Ask her Vgoogle anything?

Life of the Party, 6.4/10, is the latest comedic delight starring Melissa McCarthy. In true McCarthy style, she has us laughing throughout with her effortless humour and perfect timing. In Life of the Party, McCarthy plays Deanna – a 43 year old woman – who’s put her life on hold, since she dropped out of college 23 years ago, to become a full-time mum and devoted wife. However, when her jackass of a husband (Dan) drops the bombshell that he wants a divorce and has ‘upgraded’ to a new women, Deanna decides to finally focus on herself and prioritises what she wants for the first time in over two decades. For her, that entails returning to college and finishing her degree that she dropped out of all those years ago. I mean, what could be better than having your daughter as you’re study buddy? That’s right, her daughter is at the same college. I must admit, it sounds like the most cringeworthy situation you could imagine finding yourself in but, in fact, Deanna and her daughter, Maddie, have a wonderful relationship full of encouragement for each other’s inhibitions. The juxtaposition of the mother becoming the mothered is hilariously beautiful and watching the daughter reintroduce her mother to modern college life had me in stitches throughout. There is no half-heartedness when it comes to Deanna’s college experience; she doesn’t hesitantly dip her toe into the antics of college but instead, jumps straight in head first! The full package: sex, drugs and 80’s hair rolls.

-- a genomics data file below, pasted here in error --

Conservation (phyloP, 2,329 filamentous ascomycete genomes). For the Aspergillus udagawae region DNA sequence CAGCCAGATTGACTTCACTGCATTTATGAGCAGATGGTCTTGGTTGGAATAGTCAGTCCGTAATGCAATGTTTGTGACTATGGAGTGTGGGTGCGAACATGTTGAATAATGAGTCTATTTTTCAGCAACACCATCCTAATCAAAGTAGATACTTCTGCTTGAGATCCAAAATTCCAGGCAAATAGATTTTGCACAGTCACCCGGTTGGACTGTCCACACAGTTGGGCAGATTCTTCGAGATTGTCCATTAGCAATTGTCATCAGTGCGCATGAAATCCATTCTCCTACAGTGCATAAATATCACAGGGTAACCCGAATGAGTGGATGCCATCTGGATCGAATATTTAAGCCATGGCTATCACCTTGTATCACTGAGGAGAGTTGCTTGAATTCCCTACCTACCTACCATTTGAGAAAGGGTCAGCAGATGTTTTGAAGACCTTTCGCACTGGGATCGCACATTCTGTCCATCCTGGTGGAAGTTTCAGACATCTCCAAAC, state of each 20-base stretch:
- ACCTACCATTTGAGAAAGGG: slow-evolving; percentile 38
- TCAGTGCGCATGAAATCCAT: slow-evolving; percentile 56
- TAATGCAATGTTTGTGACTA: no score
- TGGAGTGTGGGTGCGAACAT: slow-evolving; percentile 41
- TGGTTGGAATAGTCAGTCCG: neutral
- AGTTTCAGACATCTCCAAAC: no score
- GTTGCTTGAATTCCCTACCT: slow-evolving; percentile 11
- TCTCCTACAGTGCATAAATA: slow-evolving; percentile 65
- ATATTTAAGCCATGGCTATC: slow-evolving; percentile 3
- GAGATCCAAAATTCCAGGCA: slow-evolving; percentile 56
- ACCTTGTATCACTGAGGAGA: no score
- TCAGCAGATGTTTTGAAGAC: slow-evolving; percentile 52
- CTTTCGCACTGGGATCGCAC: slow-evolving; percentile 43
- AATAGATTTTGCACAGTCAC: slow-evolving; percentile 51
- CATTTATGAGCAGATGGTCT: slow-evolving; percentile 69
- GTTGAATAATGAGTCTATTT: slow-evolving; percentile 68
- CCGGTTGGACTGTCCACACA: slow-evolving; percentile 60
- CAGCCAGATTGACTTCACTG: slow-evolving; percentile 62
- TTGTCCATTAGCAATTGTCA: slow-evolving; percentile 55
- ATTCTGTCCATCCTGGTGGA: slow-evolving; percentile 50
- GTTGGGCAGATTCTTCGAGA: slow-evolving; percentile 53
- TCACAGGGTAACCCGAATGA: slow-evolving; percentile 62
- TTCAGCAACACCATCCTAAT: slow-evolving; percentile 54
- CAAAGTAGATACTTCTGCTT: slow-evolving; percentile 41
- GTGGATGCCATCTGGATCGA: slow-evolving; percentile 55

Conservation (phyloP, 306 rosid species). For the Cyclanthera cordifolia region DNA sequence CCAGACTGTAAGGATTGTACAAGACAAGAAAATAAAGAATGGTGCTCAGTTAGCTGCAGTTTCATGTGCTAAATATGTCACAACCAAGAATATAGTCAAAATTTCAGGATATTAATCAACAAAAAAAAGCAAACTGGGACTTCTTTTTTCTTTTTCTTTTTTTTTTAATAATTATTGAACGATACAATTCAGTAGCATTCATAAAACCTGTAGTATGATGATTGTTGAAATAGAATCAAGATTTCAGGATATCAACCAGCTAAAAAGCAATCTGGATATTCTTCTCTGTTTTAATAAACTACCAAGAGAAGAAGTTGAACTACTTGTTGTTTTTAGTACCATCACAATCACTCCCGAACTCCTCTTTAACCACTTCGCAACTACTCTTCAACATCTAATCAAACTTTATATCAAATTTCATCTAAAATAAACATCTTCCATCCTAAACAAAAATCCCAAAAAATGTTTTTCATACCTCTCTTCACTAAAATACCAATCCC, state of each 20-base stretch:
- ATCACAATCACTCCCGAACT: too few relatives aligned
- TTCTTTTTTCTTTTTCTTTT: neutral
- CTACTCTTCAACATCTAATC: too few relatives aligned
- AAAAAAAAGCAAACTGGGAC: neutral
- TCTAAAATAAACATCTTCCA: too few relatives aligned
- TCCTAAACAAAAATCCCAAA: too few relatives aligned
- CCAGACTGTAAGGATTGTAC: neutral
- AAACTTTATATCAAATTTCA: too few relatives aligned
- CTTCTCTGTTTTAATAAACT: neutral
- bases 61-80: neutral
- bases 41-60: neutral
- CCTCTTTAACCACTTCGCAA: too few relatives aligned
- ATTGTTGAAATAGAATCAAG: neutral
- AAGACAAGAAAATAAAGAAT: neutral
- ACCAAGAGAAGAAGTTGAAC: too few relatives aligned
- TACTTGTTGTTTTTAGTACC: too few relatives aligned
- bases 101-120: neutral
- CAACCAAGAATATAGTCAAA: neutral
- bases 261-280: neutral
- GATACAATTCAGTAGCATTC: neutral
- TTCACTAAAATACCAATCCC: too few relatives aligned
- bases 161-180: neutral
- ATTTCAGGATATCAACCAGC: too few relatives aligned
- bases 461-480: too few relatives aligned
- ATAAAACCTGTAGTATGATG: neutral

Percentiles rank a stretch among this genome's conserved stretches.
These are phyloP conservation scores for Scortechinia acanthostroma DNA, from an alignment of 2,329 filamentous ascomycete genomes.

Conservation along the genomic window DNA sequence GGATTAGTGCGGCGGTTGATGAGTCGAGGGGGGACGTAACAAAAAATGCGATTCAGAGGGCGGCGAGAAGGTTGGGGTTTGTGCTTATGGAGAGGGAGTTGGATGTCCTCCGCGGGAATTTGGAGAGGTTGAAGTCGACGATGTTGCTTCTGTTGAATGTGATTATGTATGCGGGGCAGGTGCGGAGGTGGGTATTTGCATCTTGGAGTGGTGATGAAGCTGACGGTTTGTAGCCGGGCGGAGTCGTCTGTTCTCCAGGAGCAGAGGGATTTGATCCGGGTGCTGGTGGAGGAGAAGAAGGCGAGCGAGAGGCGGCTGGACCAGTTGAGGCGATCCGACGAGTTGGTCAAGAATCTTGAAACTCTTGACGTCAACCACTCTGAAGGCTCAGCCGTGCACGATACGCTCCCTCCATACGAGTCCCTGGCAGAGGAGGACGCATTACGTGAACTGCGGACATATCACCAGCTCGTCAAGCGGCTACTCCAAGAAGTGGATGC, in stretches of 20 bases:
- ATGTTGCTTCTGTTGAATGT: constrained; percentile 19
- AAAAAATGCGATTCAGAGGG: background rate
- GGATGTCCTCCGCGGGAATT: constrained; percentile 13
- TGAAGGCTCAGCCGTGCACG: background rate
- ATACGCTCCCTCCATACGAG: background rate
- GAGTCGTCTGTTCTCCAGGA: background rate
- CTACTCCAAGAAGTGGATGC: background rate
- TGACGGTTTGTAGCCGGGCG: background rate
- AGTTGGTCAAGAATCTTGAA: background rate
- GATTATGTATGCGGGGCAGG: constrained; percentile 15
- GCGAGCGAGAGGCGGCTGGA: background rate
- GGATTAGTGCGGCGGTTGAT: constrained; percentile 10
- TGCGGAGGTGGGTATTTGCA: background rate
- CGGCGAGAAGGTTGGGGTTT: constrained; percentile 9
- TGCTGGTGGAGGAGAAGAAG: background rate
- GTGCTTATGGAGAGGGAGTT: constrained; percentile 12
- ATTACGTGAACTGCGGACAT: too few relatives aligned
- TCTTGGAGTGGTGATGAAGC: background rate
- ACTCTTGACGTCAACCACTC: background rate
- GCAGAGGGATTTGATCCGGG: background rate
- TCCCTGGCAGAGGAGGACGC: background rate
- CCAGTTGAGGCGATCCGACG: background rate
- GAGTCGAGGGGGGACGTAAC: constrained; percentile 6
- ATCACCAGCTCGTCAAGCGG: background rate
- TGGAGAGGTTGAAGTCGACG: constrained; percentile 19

The character growth of Deanna is one that your instantly onboard with. As the audience, you are rooting for her and are desperate to see her succeed. You empathise with the unfair hand she has been dealt with after sacrificing herself for many years for the benefit of those she loves. But how could she fail when she has the unwavering support of her sorority sisters and her best friend (played by Maya Rudolph)? The character of her best friend Christine was a personal favourite of mine within this movie and their close friendship must have been easy to portray due to their offscreen relationship. This film is yet another amusing, entertaining and side-splitting comedy under McCarthy and Falcone’s belt. The undeniably talented couple certainly seem to have the knack for directing and starring in satire classics – a marriage made in comedic heaven.

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